Nov 112011
 

Philips Microbe House 5Imagine an apartment where kitchen waste provides electricity, your interactive bathroom mirror helps prevent disease, and mushrooms in your composter devour plastic bags.

If you call yourself a twenty-first century design student, you should be studying this.

Continue reading »

Jul 152010
 

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This would have been a great eco-tech capstone.

thefickler writes “The Pacific Ocean trash dump is twice the size of Texas, or the size of Spain combined with France. The Pacific Vortex as it is sometimes called, is made up of four million tons of Plastic. Now there’s a proposal to turn this dump into ‘Recycled Island’. The Netherlands Architecture Fund has provided the grant money for the project, and the WHIM architecture firm is conducting the research and design of Recycled Island. One of the three major aims of the project is to clean up the floating trash by recycling it on site. Two, the project would create new land for sustainable habitation complete with its own food sources and energy sources. Lastly, Recycled Island is to be a sea worthy island. While at the moment the project is still more or less a pipe dream, it’s great that someone is trying to work out what to do with one of humanity’s most bizarre environmental slip ups.”

http://news.slashdot.org/story/10/07/15/0033244/Pacific-Trash-Vortex-To-Become-Habitable-Island?from=rss via Byline

Read more of this story at Slashdot.

Jul 152010
 

This would have been a great eco-tech capstone.

thefickler writes “The Pacific Ocean trash dump is twice the size of Texas, or the size of Spain combined with France. The Pacific Vortex as it is sometimes called, is made up of four million tons of Plastic. Now there’s a proposal to turn this dump into ‘Recycled Island’. The Netherlands Architecture Fund has provided the grant money for the project, and the WHIM architecture firm is conducting the research and design of Recycled Island. One of the three major aims of the project is to clean up the floating trash by recycling it on site. Two, the project would create new land for sustainable habitation complete with its own food sources and energy sources. Lastly, Recycled Island is to be a sea worthy island. While at the moment the project is still more or less a pipe dream, it’s great that someone is trying to work out what to do with one of humanity’s most bizarre environmental slip ups.”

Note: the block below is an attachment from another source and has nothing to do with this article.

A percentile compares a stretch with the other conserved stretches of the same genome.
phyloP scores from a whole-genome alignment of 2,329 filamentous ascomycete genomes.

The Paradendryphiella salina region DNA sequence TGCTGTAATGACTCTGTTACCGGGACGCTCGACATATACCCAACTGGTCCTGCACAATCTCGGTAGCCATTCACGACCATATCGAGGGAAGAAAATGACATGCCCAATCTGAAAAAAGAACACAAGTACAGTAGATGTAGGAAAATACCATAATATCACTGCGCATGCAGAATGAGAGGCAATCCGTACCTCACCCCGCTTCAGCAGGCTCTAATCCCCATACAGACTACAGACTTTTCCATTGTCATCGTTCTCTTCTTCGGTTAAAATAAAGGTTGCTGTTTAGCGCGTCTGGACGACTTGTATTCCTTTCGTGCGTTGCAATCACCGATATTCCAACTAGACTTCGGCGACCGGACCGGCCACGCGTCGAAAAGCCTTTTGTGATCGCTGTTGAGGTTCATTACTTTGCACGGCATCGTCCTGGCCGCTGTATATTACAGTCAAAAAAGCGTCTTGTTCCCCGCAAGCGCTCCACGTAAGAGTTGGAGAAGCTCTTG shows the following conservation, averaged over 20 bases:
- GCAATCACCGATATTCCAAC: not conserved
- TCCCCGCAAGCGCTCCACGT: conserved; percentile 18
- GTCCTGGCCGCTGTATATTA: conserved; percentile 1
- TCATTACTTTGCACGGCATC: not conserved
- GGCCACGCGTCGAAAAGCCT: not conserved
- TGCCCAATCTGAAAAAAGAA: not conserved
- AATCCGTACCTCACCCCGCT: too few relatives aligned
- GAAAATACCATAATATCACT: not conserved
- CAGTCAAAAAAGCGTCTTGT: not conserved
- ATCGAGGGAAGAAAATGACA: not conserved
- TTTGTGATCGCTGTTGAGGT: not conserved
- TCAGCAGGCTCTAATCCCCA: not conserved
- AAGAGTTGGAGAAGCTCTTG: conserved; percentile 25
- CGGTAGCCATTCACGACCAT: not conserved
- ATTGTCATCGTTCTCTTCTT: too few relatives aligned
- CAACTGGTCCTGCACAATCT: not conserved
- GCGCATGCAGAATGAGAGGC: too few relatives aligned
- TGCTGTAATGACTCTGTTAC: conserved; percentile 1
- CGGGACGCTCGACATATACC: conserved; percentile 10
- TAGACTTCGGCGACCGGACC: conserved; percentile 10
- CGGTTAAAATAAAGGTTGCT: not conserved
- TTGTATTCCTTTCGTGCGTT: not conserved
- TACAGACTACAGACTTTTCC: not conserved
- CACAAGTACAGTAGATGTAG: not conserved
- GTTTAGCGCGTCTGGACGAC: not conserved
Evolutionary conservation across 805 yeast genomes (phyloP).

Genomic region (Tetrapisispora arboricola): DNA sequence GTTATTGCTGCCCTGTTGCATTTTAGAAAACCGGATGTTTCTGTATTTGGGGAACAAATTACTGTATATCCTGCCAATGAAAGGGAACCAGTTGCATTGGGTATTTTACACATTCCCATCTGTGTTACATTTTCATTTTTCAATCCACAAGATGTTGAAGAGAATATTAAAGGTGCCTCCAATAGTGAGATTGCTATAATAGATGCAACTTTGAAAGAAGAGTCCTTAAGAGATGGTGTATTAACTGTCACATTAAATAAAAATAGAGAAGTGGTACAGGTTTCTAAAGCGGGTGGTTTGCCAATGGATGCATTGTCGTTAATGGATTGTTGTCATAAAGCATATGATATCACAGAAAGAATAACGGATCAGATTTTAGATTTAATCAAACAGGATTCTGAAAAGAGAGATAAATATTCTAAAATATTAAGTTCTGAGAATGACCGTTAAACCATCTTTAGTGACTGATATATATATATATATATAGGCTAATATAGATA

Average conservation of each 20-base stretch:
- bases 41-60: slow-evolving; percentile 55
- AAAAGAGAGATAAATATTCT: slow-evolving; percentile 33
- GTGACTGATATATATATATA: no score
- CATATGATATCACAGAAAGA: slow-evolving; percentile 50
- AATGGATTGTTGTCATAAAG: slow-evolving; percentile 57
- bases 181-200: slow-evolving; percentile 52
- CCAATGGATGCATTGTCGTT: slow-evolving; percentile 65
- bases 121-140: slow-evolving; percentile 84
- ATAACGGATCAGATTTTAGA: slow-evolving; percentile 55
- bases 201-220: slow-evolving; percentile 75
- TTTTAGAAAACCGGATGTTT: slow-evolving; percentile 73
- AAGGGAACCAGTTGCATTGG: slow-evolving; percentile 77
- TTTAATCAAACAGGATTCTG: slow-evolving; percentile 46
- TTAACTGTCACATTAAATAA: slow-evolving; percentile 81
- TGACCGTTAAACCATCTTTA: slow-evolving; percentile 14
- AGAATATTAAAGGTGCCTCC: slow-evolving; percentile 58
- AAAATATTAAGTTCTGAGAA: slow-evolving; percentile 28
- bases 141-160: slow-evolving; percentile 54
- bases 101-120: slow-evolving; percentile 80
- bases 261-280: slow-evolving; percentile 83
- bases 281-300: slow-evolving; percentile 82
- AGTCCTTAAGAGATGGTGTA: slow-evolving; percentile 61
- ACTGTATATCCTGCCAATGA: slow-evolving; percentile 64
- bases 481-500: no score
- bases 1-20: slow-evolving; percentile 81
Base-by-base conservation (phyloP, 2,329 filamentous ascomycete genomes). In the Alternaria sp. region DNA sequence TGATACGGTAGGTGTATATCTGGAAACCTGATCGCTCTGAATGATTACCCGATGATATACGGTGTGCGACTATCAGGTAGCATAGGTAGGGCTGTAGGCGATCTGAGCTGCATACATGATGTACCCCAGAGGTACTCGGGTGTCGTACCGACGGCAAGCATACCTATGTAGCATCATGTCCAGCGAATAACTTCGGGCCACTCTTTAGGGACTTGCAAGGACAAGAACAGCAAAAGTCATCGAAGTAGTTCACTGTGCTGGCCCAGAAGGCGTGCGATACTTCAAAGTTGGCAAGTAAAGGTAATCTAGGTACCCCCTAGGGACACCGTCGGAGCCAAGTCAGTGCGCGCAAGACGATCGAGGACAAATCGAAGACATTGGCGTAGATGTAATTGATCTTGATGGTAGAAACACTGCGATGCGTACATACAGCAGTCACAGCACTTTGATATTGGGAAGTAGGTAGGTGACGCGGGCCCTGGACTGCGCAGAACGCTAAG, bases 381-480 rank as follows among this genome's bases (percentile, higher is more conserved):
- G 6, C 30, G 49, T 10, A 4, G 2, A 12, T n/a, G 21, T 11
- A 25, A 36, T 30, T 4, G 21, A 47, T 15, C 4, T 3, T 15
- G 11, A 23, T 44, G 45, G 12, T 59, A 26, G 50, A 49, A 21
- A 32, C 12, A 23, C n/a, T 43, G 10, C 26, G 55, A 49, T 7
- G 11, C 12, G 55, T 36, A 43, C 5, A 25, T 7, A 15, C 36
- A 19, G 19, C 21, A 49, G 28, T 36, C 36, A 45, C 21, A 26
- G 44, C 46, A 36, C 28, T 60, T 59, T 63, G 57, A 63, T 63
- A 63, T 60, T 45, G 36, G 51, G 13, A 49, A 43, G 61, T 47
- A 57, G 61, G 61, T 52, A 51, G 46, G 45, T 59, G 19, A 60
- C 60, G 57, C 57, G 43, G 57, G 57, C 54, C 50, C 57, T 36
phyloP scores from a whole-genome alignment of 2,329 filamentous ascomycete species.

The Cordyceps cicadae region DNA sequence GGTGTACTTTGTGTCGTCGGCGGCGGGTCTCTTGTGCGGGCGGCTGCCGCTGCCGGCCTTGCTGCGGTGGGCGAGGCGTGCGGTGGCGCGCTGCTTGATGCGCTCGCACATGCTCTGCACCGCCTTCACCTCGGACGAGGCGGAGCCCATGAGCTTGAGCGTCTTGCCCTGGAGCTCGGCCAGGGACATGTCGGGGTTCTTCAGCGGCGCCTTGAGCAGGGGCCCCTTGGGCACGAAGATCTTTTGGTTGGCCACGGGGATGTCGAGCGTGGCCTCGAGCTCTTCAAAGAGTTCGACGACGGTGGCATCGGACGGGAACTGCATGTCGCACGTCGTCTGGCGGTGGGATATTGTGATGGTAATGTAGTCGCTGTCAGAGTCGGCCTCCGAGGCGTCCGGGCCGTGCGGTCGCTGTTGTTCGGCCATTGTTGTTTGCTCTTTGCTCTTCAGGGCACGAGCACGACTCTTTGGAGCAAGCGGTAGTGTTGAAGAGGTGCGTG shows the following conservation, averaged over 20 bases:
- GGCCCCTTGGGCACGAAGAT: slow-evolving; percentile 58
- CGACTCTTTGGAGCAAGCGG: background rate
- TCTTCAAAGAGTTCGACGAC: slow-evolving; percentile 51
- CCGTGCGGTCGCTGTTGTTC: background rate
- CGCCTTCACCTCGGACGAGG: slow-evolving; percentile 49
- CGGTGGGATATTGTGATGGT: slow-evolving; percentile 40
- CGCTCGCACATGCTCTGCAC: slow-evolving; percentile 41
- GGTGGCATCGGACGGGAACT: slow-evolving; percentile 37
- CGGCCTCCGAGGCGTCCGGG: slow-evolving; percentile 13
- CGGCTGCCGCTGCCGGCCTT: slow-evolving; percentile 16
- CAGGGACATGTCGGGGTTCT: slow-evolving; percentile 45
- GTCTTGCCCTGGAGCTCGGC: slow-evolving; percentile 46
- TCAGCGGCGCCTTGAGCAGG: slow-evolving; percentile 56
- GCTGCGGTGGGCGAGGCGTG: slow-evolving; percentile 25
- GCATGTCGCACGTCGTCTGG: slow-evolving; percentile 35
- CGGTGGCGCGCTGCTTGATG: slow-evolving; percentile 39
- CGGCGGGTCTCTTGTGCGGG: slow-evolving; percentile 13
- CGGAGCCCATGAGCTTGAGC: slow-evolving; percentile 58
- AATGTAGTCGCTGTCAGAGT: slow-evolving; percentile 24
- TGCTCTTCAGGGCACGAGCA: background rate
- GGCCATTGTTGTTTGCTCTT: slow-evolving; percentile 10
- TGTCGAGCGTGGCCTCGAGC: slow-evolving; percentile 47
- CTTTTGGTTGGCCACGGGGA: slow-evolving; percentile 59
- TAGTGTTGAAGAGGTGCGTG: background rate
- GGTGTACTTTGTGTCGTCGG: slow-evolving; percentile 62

http://news.slashdot.org/story/10/07/15/0033244/Pacific-Trash-Vortex-To-Become-Habitable-Island?from=rss via Byline

Read more of this story at Slashdot.

Feb 182010
 

Biomimicry meets architecture. Could be a great leap forward in sustainability, but could also give a whole new meaning to the concept of a “sick” building.

http://www.buildingcentre.co.uk/events/event_diary_details.asp?id=510

Unconventional Computing & Architecture

Friday 26 February, 9.00am – 6.00pm